A Brief Review of Neural Network on Spoken Language Understanding
One project requires to do keyphrase extraction on scientific text. As most keyphrases appear in the text, so I am considering that whether this problem can be framed as a sequence labeling task , just like NER and POS-tagging. Recently I come across a few papers about Neural Network applications on slot filling task, a subtask of spoken language understanding. Similarly, this task also can be addressed as a a standard sequence labeling task. So I hope I can get inspired somehow from their research, and the following is some notes about these papers. It’s worth noting that this posting doesn’t cover all the Neural Network research regarding the slot filling task, mostly from MSR.
1. Task Introduction: Slot Filling and Recurrent Neural Network
A little bit of description of the slot filling task as well as the data would help you understand what’s going on here. The figure below shows an example in ATIS dataset, with the annotation of slot/concept, named entity, intent as well as domain. The latter two annotations are for the other two tasks in SLU: domain detection and intent determination. We can see that the slot filling is quite similar to the NER task, following the IOB tagging representation, except for a more specific granularity.
So our task is to translate the original sentence into the IOB tagging form. Following the RNN structures shown below1, the model structure we used for sequence labeling should be the last one, which outputs a label for each input word. There are many awesome articles can offer you intuitive understanding and techniques about RNN, so I won’t refer to much detail here.
2. Paper Notes
2.1 Investigation of Recurrent-Neural-Network Architectures and Learning Methods for Spoken Language Understanding
This paper may be the first trial regarding the application of RNN on slot filling. The first author is Yoshua Bengio’s PhD student. As the RNN-based labeling method can be extended to many other tasks and it’s implemented using Theano toolkit, this work is included in the Tutorial of Theano.
Thanks to this paper I got to know that there are two kinds RNN: Elman-type and Jordan-type. The only difference is the context nodes of Jordan-type RNN are fed from the output layer (a softmax function) instead of from the hidden layer(a sigmoid function). Seems that the softmax layer can store and convey more information than the sigmoid layer as it contains more nodes. The experiment results also confirm that the Jordan-RNN can offer slightly higher performance than the Elman-RNN.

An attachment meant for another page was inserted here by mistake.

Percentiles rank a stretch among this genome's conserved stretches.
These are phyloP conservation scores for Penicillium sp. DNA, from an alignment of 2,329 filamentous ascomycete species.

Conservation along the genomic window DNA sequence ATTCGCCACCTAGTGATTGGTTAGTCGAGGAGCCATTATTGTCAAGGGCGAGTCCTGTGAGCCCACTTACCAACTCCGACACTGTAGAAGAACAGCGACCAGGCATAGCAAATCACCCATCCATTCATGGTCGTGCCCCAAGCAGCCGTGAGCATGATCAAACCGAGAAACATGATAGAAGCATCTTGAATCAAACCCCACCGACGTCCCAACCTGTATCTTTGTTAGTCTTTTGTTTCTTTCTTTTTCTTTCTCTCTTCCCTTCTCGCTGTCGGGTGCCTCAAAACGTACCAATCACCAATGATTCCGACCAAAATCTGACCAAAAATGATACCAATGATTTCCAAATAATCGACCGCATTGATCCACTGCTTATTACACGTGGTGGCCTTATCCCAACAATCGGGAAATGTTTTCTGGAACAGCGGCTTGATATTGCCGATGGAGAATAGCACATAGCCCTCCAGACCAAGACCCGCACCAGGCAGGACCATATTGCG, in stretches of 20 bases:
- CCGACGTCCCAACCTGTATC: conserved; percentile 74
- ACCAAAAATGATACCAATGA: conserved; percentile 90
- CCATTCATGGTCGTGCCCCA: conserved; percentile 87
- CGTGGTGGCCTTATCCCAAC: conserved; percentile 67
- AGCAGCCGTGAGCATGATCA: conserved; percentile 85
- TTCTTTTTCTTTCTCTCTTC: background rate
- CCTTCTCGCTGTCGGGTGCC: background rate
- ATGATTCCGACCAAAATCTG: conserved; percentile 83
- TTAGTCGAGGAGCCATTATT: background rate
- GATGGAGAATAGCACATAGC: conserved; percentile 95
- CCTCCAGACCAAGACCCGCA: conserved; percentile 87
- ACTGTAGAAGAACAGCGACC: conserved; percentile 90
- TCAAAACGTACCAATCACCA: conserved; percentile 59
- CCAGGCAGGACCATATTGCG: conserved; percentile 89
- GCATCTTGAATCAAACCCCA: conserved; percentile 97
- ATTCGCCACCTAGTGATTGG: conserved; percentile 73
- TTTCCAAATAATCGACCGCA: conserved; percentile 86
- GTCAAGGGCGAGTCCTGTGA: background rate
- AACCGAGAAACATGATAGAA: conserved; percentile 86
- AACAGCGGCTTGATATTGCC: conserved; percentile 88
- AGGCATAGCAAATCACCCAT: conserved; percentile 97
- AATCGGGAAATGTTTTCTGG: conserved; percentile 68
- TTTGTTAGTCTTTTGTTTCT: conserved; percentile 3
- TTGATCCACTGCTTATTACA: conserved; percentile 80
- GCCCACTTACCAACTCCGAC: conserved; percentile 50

Besides the comparison between these two RNNs, this work also tests the influence of using pre-trained embeddings. We know that the word vector learned from large corpus may result in a dramatic improvement on NLP problems (see (Collobert et al., 2011)). This paper confirms this idea. The word vectors from SENNA with fine-tuning brings out the best performance (2% better than RNNLM and randomly initialized). Does the SENNA method really capture a better nature of language?
And the detailed comparison is listed below. As the task is relatively easy, most models can achieve a roughly good performance. The CRF is not far behind the best model (Bi-directional Jordan-type RNN).
2.2 Using Recurrent Neural Networks for Slot Filling in Spoken Language Understanding
This paper is a follow-up paper of the last one (Mesnil, He, Deng, & Bengio, 2013). Besides the content from last paper, the main contribution of this paper is it tries to incorporate the benefits of CRF into RNN, which can “perform global sequence optimization using tag level features” and avoid “the same label bias problem”. Thus two methods are proposed here. The first is called Slot Language Models, which applying a Markov model at the top of RNN (observation likelihood) and language model (state transition probability). Another method is called Recurrent CRF, in which uses the objective function of a CRF and trains the transition probabilities and RNN parameters jointly.
Originally, given the input word sequence , the linear-chain CRF models the conditional propability of a slot sequence as follows:
and are features extracted from the current and previous states and , plus a window of words around the current word with a window size of .